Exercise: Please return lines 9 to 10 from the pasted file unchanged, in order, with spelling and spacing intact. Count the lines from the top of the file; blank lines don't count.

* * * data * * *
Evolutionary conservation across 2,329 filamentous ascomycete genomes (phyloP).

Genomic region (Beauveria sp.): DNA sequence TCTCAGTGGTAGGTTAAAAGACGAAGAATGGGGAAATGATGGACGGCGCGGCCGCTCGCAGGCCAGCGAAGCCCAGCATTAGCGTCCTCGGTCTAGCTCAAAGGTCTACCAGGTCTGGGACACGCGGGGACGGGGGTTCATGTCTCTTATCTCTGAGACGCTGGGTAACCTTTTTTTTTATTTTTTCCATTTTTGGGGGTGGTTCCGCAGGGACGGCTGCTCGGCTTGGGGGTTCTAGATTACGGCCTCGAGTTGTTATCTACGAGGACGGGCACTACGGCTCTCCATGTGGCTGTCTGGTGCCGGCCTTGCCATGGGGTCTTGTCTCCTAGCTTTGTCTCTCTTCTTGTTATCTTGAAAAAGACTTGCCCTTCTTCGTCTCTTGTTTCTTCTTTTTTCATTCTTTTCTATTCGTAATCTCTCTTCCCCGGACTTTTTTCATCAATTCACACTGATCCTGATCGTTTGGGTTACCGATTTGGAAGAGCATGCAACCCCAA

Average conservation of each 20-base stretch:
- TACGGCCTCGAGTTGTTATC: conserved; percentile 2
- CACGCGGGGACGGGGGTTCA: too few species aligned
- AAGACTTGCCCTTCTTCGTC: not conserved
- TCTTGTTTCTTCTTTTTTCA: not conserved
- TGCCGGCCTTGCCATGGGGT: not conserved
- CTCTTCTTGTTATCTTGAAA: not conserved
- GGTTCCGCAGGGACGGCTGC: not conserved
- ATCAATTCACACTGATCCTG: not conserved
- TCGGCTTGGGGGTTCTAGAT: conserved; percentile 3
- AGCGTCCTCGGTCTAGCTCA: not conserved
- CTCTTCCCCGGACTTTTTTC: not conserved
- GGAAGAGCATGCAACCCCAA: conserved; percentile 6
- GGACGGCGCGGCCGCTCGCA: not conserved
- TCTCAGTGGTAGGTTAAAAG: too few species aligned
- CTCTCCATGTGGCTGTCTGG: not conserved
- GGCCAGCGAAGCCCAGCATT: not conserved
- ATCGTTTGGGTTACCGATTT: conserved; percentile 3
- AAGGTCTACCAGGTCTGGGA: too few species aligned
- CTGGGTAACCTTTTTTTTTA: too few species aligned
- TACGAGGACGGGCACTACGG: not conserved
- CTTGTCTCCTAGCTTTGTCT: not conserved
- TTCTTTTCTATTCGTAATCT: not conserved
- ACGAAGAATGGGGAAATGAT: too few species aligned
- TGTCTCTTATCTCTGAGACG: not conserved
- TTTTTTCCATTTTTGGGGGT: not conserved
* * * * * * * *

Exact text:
- CTCTTCTTGTTATCTTGAAA: not conserved
- GGTTCCGCAGGGACGGCTGC: not conserved